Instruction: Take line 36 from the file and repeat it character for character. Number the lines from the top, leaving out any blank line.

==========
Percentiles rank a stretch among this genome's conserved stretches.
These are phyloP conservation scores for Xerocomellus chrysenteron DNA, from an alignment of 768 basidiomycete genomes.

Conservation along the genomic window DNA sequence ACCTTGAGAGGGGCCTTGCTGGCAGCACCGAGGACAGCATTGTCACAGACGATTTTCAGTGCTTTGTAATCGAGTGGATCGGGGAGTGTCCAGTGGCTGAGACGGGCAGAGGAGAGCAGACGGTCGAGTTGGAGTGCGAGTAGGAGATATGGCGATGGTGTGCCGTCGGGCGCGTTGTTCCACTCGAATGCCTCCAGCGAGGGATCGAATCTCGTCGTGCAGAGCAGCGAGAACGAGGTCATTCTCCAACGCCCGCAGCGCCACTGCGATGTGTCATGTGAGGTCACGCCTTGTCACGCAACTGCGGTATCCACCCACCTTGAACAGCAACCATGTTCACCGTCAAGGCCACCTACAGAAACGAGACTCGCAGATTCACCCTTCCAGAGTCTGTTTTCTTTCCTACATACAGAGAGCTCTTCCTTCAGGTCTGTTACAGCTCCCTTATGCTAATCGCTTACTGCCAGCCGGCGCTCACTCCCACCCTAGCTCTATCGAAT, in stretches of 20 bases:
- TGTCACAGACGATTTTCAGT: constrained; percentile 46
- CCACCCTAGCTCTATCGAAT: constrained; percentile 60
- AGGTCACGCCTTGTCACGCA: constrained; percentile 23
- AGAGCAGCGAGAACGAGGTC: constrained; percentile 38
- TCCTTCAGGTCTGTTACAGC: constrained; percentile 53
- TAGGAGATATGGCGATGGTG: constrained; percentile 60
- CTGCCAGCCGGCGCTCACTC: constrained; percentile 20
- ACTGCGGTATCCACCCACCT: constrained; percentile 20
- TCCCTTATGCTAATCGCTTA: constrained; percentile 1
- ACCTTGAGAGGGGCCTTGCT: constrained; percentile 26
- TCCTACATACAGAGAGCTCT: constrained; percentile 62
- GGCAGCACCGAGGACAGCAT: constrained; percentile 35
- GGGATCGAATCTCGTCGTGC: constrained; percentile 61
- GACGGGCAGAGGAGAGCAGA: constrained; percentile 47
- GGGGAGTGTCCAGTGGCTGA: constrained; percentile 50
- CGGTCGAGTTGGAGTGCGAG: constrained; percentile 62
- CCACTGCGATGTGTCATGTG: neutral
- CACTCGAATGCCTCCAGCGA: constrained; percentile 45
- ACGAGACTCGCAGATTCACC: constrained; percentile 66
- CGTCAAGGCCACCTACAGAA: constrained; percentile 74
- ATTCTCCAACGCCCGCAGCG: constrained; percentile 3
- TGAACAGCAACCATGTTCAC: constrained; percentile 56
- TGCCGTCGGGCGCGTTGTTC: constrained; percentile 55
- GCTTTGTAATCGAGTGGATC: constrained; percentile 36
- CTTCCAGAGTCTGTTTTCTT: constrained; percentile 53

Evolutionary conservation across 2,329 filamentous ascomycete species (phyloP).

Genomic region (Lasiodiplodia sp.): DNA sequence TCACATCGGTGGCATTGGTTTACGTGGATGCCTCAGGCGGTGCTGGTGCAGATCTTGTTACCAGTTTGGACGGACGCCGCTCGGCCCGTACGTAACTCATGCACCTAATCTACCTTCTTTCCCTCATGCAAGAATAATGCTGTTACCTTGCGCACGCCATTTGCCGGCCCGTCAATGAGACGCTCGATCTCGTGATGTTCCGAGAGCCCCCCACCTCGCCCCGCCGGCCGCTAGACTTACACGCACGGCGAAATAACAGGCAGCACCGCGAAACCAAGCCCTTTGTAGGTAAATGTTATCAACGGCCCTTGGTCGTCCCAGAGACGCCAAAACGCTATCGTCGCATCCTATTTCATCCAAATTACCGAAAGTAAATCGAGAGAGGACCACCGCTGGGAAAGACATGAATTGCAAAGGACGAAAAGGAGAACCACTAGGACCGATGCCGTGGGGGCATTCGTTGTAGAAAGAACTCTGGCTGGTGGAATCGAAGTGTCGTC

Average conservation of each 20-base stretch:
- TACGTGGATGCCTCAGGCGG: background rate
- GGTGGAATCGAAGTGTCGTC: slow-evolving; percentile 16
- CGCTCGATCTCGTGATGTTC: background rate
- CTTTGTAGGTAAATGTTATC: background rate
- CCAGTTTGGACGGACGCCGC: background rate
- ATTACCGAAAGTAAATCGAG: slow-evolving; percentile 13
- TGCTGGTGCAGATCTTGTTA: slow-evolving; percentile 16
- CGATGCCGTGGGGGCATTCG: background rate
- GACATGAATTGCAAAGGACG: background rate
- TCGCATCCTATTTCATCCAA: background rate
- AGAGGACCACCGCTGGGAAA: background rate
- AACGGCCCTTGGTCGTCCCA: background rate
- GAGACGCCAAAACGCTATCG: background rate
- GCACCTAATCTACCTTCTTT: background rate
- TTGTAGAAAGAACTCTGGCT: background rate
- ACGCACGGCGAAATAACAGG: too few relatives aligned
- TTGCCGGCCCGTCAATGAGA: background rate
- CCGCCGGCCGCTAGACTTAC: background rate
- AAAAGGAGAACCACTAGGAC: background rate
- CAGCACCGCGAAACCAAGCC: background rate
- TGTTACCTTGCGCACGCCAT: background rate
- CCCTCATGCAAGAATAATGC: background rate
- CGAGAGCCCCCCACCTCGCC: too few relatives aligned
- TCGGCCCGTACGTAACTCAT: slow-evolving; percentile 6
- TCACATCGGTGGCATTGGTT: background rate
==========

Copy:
- CCAGTTTGGACGGACGCCGC: background rate